Finally, how do we run this application? This is another interesting aspect of Spring Boot. Although we can package this as a regular application and deploy traditionally on a Servlet container.

But where is fun this that! Spring Boot comes with an embedded Tomcat server:

@SpringBootApplication
public class Application {
    public static void main(String[] args) {
        SpringApplication.run(Application.class, args);
    }
}

This is a class which comes pre-created as part of the bootstrap and has all the necessary details to start this application using the embedded server.

Moreover, this is highly customizable.

5. Alternatives to Spring

While choosing to use a framework is relatively easier, choosing between frameworks can often be daunting with the choices we have. But for that, we must have at least a rough understanding of what alternatives are there for the features that Spring has to offer.

As we discussed previously, the Spring framework together with its projects offer a wide choice for an enterprise developer to pick from. If we do a quick assessment of contemporary Java frameworks, they don't even come close to the ecosystem that Spring provides us.

However, for specific areas, they do form a compelling argument to pick as alternatives:

  • Guice: Offers a robust IoC container for Java applications
  • Play: Quite aptly fits in as a Web framework with reactive support
  • Hibernate: An established framework for data access with JPA support

Other than these there are some recent additions that offer wider support than a specific domain but still do not cover everything that Spring has to offer:

  • Micronaut: A JVM-based framework tailored towards cloud-native microservices
  • Quarkus: A new age Java stack which promises to deliver faster boot time and a smaller footprint

Obviously, it's neither necessary nor feasible to iterate over the list completely but we do get the broad idea here.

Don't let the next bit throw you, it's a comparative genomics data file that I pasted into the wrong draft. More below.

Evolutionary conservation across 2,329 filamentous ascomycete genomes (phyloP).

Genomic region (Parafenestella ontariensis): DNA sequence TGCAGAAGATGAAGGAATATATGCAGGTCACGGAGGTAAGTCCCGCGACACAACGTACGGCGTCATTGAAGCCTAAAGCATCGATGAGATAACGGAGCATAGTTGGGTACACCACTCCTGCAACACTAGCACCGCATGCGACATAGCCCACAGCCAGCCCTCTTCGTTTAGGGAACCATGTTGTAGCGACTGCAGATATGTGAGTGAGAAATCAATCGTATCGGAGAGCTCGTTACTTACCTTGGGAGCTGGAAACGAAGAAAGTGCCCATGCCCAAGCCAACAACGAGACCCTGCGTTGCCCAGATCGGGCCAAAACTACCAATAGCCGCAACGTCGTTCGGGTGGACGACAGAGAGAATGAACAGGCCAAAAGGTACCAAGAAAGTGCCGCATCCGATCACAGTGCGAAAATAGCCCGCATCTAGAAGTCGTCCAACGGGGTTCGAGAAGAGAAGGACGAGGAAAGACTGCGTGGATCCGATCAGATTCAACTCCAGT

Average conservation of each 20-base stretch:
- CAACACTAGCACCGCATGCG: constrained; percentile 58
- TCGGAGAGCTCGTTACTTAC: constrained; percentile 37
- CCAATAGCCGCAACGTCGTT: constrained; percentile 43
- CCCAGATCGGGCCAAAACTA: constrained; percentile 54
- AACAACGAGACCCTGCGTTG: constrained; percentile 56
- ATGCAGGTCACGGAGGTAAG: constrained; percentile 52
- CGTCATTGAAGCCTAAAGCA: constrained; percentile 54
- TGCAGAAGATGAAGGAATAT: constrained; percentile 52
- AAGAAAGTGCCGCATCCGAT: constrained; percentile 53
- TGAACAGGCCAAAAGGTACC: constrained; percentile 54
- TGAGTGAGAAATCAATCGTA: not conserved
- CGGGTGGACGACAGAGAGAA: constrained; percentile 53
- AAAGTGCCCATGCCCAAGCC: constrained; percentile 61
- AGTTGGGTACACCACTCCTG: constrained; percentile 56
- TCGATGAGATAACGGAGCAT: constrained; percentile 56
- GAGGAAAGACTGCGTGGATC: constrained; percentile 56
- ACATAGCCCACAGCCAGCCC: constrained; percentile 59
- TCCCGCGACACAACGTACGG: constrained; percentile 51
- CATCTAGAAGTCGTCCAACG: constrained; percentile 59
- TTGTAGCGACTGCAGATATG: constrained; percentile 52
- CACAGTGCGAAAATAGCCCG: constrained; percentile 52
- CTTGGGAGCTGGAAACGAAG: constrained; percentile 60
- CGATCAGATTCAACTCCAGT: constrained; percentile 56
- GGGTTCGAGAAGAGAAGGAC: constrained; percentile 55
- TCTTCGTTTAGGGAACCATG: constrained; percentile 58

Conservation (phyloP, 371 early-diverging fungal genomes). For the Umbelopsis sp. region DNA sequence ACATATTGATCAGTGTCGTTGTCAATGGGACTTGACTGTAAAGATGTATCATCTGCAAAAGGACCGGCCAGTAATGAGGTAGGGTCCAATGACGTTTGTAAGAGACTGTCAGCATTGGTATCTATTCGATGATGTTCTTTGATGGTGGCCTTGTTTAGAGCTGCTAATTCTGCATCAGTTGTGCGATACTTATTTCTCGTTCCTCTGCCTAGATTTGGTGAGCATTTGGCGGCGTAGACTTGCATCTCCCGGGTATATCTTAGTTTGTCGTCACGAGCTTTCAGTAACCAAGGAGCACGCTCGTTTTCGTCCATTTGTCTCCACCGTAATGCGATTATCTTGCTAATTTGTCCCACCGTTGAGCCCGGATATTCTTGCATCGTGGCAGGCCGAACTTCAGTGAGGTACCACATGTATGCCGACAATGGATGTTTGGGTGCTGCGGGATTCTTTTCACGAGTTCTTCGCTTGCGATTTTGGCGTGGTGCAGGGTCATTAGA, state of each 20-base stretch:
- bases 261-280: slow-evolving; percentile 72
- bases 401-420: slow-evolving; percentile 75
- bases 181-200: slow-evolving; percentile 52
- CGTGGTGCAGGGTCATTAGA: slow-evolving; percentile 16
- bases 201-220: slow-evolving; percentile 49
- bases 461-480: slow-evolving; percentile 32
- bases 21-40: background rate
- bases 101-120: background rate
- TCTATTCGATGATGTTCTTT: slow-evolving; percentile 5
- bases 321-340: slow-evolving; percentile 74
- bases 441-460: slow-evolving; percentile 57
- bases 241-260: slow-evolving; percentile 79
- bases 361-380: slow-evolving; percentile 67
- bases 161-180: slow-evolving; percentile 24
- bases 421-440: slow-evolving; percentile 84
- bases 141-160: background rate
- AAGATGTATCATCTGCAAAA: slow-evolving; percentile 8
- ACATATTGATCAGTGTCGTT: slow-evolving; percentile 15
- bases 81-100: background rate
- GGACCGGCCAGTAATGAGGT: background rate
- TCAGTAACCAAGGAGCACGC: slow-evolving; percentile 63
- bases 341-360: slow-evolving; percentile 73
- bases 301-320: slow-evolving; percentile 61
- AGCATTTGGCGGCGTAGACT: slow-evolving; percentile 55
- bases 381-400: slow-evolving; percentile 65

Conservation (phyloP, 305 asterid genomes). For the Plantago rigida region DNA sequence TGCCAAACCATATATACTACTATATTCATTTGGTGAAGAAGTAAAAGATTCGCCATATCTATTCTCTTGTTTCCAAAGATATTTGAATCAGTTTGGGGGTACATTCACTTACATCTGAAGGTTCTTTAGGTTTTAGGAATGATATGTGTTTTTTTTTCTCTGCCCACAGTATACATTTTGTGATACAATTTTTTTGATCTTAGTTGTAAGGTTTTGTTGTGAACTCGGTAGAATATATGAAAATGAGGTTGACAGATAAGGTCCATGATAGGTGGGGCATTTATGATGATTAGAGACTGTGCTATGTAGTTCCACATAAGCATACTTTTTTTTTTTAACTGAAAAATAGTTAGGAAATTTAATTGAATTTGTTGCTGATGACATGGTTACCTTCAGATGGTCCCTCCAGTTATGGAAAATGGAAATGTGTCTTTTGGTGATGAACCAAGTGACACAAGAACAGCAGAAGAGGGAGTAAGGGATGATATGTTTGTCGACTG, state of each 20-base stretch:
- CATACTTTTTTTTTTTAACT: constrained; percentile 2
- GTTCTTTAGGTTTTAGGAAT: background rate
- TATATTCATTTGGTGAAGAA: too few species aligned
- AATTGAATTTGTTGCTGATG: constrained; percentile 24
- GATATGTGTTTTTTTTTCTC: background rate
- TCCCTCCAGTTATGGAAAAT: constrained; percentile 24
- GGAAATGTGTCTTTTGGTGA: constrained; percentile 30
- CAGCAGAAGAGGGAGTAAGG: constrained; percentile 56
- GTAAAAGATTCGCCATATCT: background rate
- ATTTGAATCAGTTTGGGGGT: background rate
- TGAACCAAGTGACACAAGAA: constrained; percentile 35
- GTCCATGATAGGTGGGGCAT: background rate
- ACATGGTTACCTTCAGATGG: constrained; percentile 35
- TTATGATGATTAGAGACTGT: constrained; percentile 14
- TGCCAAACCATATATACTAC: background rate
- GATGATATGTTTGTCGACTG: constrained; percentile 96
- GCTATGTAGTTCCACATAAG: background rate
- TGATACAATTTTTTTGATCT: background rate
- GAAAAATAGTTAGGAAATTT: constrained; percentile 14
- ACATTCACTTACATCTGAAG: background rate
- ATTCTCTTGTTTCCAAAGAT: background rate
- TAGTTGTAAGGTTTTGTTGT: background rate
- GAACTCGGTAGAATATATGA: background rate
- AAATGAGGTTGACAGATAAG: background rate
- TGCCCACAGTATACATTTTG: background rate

6. So, Why Choose Spring?

Finally, we've built all the required context to address our central question, why Spring? We understand the ways a framework can help us in developing complex enterprise applications.

Moreover, we do understand the options we've got for specific concerns like web, data access, integration in terms of framework, especially for Java.

Now, where does Spring shine among all these? Let's explore.

6.1. Usability

One of the key aspects of any framework's popularity is how easy it is for developers to use it. Spring through multiple configuration options and Convention over Configuration makes it really easy for developers to start and then configure exactly what they need.

Projects like Spring Boot have made bootstrapping a complex Spring project almost trivial. Not to mention, it has excellent documentation and tutorials to help anyone get on-boarded.

6.2. Modularity

Another key aspect of Spring's popularity is its highly modular nature. We've options to use the entire Spring framework or just the modules necessary. Moreover, we can optionally include one or more Spring projects depending upon the need.

What's more, we've got the option to use other frameworks like Hibernate or Struts as well!

6.3. Conformance